To and from Guernsey

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Travelling to and from Guernsey with your dog

Pet Travel Scheme (PETS)

The Pet Travel Scheme (PETS) is for pet parents who wish to travel with their pet(s) or to relocate to Guernsey from another member state and do not intended to sell or transfer them to another owner. However, your dog doesn’t need a pet passport if you are travelling between Guernsey, the UK, Isle of Man or other Channel Islands.

You must have a valid pet passport to travel to another EU country which you can obtain from your vet. Your vet will complete your dog’s passport with you.

Your dog(s) must be accompanied by you (or their other owner, if applicable) who is named in your dog’s pet passport when travelling under the Pet Travel Scheme. If a dog travelling under the Pet Travel Scheme is not accompanied by their owner but is accompanied by an authorised person, the owner must complete a declaration for their pet’s movement with that authorised person.

Travelling between Guernsey, the UK, Isle of Man or other Channel Islands with a pet dog

Pet dogs can be imported into Guernsey directly from the UK, Channel Islands or Isle of Man without a Pet Passport.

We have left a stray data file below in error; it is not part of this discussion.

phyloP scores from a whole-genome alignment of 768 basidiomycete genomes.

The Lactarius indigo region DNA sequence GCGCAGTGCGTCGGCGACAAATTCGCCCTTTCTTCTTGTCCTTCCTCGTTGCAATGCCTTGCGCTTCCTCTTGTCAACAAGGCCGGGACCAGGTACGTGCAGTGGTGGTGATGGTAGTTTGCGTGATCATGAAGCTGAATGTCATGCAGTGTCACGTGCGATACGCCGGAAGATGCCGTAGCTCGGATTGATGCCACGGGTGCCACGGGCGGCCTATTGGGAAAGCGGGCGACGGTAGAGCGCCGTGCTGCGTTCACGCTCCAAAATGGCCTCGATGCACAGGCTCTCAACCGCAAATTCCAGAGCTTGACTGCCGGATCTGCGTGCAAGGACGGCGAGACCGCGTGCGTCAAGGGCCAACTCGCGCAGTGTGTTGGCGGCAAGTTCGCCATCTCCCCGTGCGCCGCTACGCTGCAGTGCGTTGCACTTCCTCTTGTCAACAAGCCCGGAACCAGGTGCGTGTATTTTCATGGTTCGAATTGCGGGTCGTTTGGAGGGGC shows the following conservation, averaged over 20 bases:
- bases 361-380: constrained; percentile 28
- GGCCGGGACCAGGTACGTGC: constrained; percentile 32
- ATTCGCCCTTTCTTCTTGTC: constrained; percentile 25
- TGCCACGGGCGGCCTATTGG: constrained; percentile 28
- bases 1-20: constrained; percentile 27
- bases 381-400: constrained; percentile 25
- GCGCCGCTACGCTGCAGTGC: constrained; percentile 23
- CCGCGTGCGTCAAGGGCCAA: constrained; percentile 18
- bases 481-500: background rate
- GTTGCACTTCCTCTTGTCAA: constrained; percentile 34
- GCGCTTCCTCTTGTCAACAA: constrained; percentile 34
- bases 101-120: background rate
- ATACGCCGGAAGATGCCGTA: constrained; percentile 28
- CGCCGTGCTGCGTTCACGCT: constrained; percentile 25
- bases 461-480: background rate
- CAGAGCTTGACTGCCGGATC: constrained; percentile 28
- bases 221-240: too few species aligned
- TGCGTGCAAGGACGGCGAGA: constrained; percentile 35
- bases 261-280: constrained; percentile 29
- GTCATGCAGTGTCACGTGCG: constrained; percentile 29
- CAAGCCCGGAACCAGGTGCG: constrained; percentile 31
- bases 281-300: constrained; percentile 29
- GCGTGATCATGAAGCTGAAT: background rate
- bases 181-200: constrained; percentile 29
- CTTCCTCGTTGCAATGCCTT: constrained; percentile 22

If you are travelling on a private plane or boat, you must not visit a foreign port on the way to the UK, Isle of Man or Channel Islands.

Travelling between Guernsey and the Republic or Ireland with a pet dog

Pet dogs can be imported into the Bailiwick of Guernsey directly from the Republic of Ireland but they do require a valid Pet Passport. However there is no need for the dog(s) to travel on an approved route with an approved carrier and dogs do not require treatment for tape worms.

If you are travelling on a private plane or boat, you must not visit a foreign port on the way to the UK, Isle of Man or Channel Islands.

Entry to Guernsey from EU member states, territories or listed countries

For your dog to enter, you must be able to answer yes to all of the following:

  • Is your dog microchipped?
  • Is your dog currently vaccinated against rabies?
  • At the time of rabies vaccination, was your dog at least 12 weeks old?
  • Was your dog vaccinated after it was microchipped?
  • Do you have an EU Pet Passport or an Official Veterinary Health Certificate (OVHC) from your vet certifying the above? OVHCs are issued by non-EU countries only
  • Have 21 days passed since your dog was vaccinated?
  • Has your dog been treated by a vet for tapeworm one to five days before its scheduled arrival?
  • Is your dog travelling to Guernsey with an approved carrier?

If you’re travelling from to or from France, the only approved route for pets is via St. Malo and the only approved carrier is Condor Ferries.